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UFC finishing off ‘best year ever’ with focus on female fighters

Last two local fight cards of the year will feature women’s championship bouts


Steve Marcus

UFC president Dana White applauds a fight during the premiere of Dana Whites Tuesday Night Contender Series at the Ultimate Fighter Gym Tuesday, July 11, 2017.

Dana White entered the “Ronda Rousey” conference room at the UFC’s plush new headquarters Tuesday afternoon for his first media luncheon in years with a more cheerful disposition than he had when such events were regular occurrences.

White said he had just gotten off the phone with Ari Emmanuel, the head of WME-IMG, which bought the UFC for more than $4 billion last year. It was a pleasant conversation.

“This is the best year the company has ever had in the company’s history, so he’s off-the-charts pumped,” White reported. “We’re actually coming in over the number they had budgeted.”

The UFC will wrap up its banner year spotlighting its ever-growing roster of female fighters. The annual New Year’s Eve weekend pay-per-view card, scheduled for Dec. 30 at T-Mobile Arena, features women’s featherweight champion Cris Cyborg defending her title against Holly Holm in the main event.

The other local card this month, which takes place Friday at the Park Theater, showcases the new women’s flyweight division to conclude “The Ultimate Fighter: A New World Champion.” Nicco Montano will take on either Sijara Eubanks or Roxanne Modafferi — their pre-filmed semifinal fight airs at 7 p.m. tonight on Fox Sports 1 — with the winner becoming the first-ever 125-pound female champion in the UFC.

The proliferation of women’s mixed martial arts in the sport’s biggest promotion is another source of White’s enthusiasm.

“Even when women’s boxing started to get some print and some notoriety, when you watched the fights, they really weren’t great fights at the end of the day,” White said. “These are great fights. These women are legit, talented, well rounded. The fights are fun and exciting.”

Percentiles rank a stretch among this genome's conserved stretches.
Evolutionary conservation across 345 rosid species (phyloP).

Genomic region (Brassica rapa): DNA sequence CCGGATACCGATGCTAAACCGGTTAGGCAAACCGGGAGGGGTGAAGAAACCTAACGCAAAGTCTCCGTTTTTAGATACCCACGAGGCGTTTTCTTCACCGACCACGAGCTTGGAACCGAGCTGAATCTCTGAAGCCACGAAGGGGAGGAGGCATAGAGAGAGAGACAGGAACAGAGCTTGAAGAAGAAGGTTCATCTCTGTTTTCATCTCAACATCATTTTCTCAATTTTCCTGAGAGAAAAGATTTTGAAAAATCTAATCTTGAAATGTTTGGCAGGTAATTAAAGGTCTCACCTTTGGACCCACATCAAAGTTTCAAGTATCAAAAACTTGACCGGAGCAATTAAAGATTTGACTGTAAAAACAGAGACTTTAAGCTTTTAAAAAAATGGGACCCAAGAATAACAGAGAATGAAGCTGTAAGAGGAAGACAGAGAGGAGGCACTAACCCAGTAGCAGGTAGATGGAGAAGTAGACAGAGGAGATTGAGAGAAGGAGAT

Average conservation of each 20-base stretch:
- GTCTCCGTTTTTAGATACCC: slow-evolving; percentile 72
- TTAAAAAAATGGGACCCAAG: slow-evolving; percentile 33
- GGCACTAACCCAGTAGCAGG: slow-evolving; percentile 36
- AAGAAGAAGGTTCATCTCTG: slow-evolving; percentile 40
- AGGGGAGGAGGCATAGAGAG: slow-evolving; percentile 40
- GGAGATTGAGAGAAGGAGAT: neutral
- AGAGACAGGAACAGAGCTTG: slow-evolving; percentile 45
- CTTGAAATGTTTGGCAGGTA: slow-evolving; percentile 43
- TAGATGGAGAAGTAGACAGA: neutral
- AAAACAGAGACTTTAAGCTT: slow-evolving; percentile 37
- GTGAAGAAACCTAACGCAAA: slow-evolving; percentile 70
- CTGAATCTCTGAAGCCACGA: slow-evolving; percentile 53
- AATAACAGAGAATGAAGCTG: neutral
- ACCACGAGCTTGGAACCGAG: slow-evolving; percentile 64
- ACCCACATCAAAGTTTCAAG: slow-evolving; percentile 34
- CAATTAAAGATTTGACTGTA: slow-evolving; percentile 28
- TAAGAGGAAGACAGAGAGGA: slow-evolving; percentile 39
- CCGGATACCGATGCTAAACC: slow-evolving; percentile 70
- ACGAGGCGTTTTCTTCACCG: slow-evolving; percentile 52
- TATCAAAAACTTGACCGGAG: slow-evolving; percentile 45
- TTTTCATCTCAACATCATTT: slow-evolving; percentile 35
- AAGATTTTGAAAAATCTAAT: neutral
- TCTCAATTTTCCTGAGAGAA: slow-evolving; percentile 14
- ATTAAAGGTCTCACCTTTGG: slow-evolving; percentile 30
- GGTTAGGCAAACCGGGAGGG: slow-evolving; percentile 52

White has come a long way from four years ago when he introduced female fights solely around Rousey, and even further from the year prior when he reiterated that women would never compete in the UFC.

“No. 1, I didn’t believe the women were technically that good yet, and I was wrong,” White said. “No. 2, I believed that people wouldn’t want to see a girl getting cut wide open on the forehead and blood — you know how much the forehead bleeds when you cut it — all over the place on national television. I was wrong again.”

Rousey famously changed the mind of White, who revealed the exact moment he warmed up to the idea on Tuesday. White said Rousey cornered him backstage of a weigh-in, introduced herself and asked for five minutes of his time.

They ended up talking for 45 minutes, and White had decided Rousey was someone he wanted in the UFC within 30 minutes.

“It was the right decision: If you look at not only how big (Rousey) became, but now how big the women’s sport has become,” White said. “Every time there’s a card, there’s a women’s fight on the card that you’re excited to see.”

That means female fighters deserve their share of credit for what White calls the biggest year in company history. Although ultra-successful one-off events like Conor McGregor’s boxing match against Floyd Mayweather and last month’s UFC 217 provided a major boost to the UFC’s bottom line, the biggest difference for the promotion this year has been an increase in content.

The UFC has staged more fights than ever across platforms ranging from pay-per-view, Fox television channels and its own UFC Fight Pass. Adding two more female weight classes, with flyweight joining featherweight this weekend, to give the UFC a total of four has helped make it all possible.

Female fighting has proved to be self-sustaining even without Rousey, whom White noted had still not officially retired but said he never wanted to see fight again. There were concerns at the beginning of the year about the effect Rousey’s absence could have on the company, but they’ve slowly faded away.

“I’ve been doing this for so long, it just doesn’t faze me anymore,” White said. “You just keep rolling with it. I know it’s all going to work out, and it did. We ended up having a killer year.”

Case Keefer can be reached at 702-948-2790 or [email protected]. Follow Case on Twitter at

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